|Left to right: Lydia O'Brien, Eric Olson, Maeve Stier, Avesta Mirashrafi, Madeleine Tran|
Delivered in 80 minutes without intermission, Mirror Game, covered a lot of territory and suffered just a tad because it sped by at a fast pace. Yet, the skillful directions of Kristine McIntyre worked well with a strong cast led by Maeve Stier in the central role of Cybil, a coder who schemes her way to the top of her company, running over her colleagues and her lover in the process. In the final scene, Cybil’s perfidy is exposed to her colleagues and the general public, and she is left alone.
Like many cautionary tales, everything starts innocently enough. In Mirror Game, we follow Cybil and fellow coders Melody and Olivia, all of whom have enough gaming prowess to be accepted into a male-dominated team at a startup in Silicon Valley. Opportunities to be a “team player” require each woman to go along with the sexualized overtures of the CEO Rohm, and to a lesser extent Tony, the team’s manager. Cybil learns how to play along, but she then rejects her lover, Olivia. Cybil develops a marketing strategy for her company’s video game. That morphs into selling the game as a way for girls to become free of bullying. The success of Cybil’s new strategy propels her ahead, and her own machinations bring her to break into Rohm’s computer. Events turn quickly so that Rohm is disgraced and Cybil promoted to CEO. But then the company finds that she has trolled herself online and created a totally false impression.
Brilliant acting and singing by Maeve Stier created a totally captivating Cybil with an impressive palette of emotions that included pouting, charming, and scheming. Lydia O’Brien’s Olivia gripped us with her anguish. Madeleine Tran was playfully rambunctious in the role of Melody. Eric Olson created an earnest Tony, who fell for Cybil and was crushed after he learned of her deception. Avesta Mirashrafi had plenty of swagger to make Rohm a believable playboy-like CEO. Wyatt Jackson distinguished himself as the Voice. Music director and pianist Chuck Dillard had the right touch for the singers.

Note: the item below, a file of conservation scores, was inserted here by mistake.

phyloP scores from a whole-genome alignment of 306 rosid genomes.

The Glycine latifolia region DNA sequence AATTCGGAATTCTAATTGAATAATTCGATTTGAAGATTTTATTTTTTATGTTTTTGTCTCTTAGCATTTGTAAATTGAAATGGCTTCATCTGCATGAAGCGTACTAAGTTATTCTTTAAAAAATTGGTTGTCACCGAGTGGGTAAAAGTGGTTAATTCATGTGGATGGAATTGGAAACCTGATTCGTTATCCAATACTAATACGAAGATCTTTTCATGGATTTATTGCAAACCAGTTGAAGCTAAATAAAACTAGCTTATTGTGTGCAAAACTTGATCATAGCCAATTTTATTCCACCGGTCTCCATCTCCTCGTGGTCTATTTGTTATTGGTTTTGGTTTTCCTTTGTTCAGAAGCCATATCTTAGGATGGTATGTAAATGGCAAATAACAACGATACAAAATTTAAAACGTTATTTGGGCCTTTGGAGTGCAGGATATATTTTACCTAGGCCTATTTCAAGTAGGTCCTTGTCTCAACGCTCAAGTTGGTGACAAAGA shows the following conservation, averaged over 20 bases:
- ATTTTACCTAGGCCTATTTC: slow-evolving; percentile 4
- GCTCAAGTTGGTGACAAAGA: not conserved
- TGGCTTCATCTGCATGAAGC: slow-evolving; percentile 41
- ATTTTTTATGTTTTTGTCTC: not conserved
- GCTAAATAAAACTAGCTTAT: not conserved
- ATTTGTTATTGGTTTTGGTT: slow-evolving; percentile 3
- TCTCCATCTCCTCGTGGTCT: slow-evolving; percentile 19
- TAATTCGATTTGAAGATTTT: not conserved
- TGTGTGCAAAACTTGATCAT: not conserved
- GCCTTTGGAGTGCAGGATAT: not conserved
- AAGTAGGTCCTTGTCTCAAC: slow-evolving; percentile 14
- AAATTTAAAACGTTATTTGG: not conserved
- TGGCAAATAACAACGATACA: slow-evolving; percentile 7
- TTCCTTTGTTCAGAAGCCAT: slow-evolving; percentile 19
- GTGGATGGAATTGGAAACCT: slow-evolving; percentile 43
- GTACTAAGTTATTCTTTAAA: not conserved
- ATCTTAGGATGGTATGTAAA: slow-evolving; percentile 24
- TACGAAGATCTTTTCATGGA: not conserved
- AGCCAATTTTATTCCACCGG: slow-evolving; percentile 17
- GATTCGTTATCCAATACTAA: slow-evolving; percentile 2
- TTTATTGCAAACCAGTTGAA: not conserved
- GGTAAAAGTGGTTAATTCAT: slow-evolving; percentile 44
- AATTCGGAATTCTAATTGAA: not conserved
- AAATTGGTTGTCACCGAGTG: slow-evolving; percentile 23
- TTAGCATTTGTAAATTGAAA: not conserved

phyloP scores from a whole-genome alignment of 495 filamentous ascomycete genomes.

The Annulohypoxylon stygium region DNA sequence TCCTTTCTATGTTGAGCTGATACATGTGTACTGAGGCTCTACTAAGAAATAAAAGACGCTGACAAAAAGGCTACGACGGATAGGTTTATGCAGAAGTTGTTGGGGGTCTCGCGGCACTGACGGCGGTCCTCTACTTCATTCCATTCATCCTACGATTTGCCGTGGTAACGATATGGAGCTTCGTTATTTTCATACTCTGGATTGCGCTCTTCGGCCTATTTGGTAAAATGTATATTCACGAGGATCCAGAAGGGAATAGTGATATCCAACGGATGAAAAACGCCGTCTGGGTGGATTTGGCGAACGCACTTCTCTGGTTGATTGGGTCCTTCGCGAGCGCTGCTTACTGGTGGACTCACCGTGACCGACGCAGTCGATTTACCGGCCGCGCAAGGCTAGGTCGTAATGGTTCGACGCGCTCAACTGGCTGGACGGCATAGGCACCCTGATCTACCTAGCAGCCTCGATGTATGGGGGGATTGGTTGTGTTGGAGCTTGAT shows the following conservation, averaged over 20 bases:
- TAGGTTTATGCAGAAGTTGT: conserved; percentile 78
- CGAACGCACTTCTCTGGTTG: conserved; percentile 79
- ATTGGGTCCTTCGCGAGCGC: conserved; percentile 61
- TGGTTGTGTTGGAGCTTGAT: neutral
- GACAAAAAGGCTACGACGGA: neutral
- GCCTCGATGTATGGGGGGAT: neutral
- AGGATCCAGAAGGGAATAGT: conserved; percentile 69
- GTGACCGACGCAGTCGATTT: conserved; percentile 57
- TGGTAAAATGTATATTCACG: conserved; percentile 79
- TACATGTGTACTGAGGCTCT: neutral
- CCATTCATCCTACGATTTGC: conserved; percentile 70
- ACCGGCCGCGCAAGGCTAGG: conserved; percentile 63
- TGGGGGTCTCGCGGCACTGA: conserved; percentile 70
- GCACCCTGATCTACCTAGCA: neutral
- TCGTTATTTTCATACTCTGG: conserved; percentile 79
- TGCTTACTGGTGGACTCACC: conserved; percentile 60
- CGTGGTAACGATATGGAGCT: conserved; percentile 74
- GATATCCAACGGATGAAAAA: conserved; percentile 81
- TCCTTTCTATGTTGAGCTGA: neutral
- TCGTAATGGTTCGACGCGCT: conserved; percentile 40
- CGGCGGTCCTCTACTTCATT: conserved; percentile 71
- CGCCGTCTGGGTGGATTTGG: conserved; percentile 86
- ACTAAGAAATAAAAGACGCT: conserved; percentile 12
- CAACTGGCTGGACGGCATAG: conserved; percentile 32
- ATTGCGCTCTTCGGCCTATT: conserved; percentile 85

Ojakangas’s score for electronic piano and synthesized music evoked the gaming world with an agile, lightweight texture. The dialogs between characters were sung, and Ojakangas sprinkled in duets, trios, and ensemble numbers that worked well. She also included timely arias for the main characters, including a 60’s styled pop number that Tony sang.
Punt kept things moving at a fast pace and threw in references to the #MeToo movement, Harvey Weinstein, Amy Adams, and others along the way. Punt and Ojakangas made terrific use of the Pause button to create asides for Cybil to communicate her intimate thoughts. The Humiliation Half Life situations were also excellently conveyed.
Crisp stage directions by Kristine McIntyre enhanced the story and made good use of the sparse props, including a bench that barely accommodated a seduction scene between Cybil and Tony. The video projections by Kathy Maxwell were outstanding, with some suggesting the chaotic inner world of the characters, some imitating the gaming experience, and others displaying views of the Bay Area. A tip of the hat to costume designer Madeleine Beer, because Cybil changed her top to a black turtleneck sweater a la Elisabeth Holmes (who had a copied that style from Steve Jobs).
Mirror Game is an admirable opera that deserves more than one hearing. It will be interesting to find out how Ojakangas and Punt’s creation plays on other stages, especially if it is done in the Bay Area.
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